Health Promotion in Realtion to a Midwife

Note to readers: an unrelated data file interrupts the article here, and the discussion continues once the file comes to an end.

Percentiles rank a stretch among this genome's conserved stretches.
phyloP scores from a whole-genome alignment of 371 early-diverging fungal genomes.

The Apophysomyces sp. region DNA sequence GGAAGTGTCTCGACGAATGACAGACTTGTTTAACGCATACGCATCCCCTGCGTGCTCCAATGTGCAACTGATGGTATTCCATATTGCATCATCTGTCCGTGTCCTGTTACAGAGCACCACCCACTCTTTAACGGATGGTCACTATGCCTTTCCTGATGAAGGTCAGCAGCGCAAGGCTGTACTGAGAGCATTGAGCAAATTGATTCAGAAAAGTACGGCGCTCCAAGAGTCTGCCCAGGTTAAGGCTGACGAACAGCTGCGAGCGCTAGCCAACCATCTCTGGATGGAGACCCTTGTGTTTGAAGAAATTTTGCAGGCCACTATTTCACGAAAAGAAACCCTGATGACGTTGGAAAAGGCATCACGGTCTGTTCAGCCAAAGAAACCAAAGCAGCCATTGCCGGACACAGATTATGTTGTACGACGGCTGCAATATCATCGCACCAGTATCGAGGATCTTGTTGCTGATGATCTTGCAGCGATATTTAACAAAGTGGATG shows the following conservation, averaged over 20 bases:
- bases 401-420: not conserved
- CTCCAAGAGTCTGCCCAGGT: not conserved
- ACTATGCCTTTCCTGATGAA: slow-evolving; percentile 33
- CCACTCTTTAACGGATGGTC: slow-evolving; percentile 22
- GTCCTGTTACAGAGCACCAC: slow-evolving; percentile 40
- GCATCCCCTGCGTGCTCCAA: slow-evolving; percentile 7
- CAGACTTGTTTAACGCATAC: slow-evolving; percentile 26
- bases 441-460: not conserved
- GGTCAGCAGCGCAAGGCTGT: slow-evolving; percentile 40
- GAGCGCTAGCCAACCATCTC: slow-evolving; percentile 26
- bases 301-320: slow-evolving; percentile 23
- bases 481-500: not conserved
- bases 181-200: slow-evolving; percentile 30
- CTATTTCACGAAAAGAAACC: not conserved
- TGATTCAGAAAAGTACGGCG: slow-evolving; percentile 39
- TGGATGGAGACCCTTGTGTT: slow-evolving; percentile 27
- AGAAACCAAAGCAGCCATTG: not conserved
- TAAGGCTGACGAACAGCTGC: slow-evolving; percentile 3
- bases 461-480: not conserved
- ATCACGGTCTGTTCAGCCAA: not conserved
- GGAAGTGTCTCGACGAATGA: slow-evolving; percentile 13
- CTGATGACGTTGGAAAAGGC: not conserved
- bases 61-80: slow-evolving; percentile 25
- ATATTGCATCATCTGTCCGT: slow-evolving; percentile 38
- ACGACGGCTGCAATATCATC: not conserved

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In 1946 the World Health Organisation (WHO) defined health as “a state of complete physical, mental and social well-being and not merely the absence of disease or infirmity”. This definition integrates the main concepts of health and identifies that health can be viewed differently by individuals and groups (Bowden, 2006). Health and well-being are the result of a combination of physical, social, intellectual and emotional factors (Dunkley, 2000a). The concept of health promotion has emerged with the increasing realisation in society that our health is one of our most valuable personal assets, as well as an asset for society (Crafter, 1997). The Health Promotion Agency (2008) describes health promotion as a process enabling people to exert control over the determinants of health and thereby improve their health. Similarly, the WHO identifies that health promotion involves equipping people to have more power, enabling them to make choices in regard to improving their well-being (WHO, 1984). Ewles and Simnett (2003) determine from this that the fundamental elements of health promotion are improving health, empowerment and education. Breastfeeding is the best form of nutrition for infants and so is an important topic in the context of health promotion (Dearling, 1999). Health promotion is not an extended role of the midwife but a core competency. In its Code of Professional Conduct (2008), the Nursing and Midwifery Council (NMC) outlines the role of the midwife to include supporting people in caring for themselves to improve and maintain their health. Midwives must work with others to protect and promote the health and well-being of those in their care (NMC, 2008). Midwives meet and influence individual women and their families on a day-to-day basis, and can make real differences to how those people deal with health issues during their childbearing years and beyond (Crafter, 1997). Davis (2002) points out that every interaction with a woman is an opportunity to improve long-term health as midwives are trusted as authoritative figures in the delivery of health promotion. The Royal College of Midwives’ “Vision 2000” describes the midwife as a public health practitioner, and relevant models and approaches can enhance the way that midwives deliver care. A health promotion approach can be described as the vehicle used to achieve the desired aim (Dunkley-Bent, 2004). Ewles and Simnett (2003) suggest that health promotion is commonly characterised as having five different approaches: the medical approach; the behaviour change approach; the educational approach; the empowerment approach; and the societal change approach. A summary of these approaches can be found in Appendix One. A model of health promotion seeks to represent reality and demonstrates how these different approaches connect in practice (Dearling, 1999). This assignment applies Beatties (1991) model of health promotion to breastfeeding; analyses the challenges midwives may encounter when promoting breastfeeding and evaluates the effectiveness of the midwife in promoting breastfeeding. Beattie’s (1991) model is appropriate as it provides a structured framework to guide, map and contextualise health promotion intervention related to breastfeeding (Seedhouse, 2003). Beattie’s (1991) model has two dimensions; “mode of intervention” and “focus of intervention”. The “mode of intervention” ranges from authoritative which is top-down and expert-led; to negotiated, which is bottom-up and values individuals autonomy. The “focus of intervention” ranges from a focus on the individual to a focus on the collective. The model uses these dimensions to generate four strategies for health promotion – health persuasion technique, legislative action, personal counselling and community development (Tonnes and Tilford, 2001). The health persuasion technique utilises the medical and educational approaches to inform women of the research-based health benefits of breastfeeding. This...
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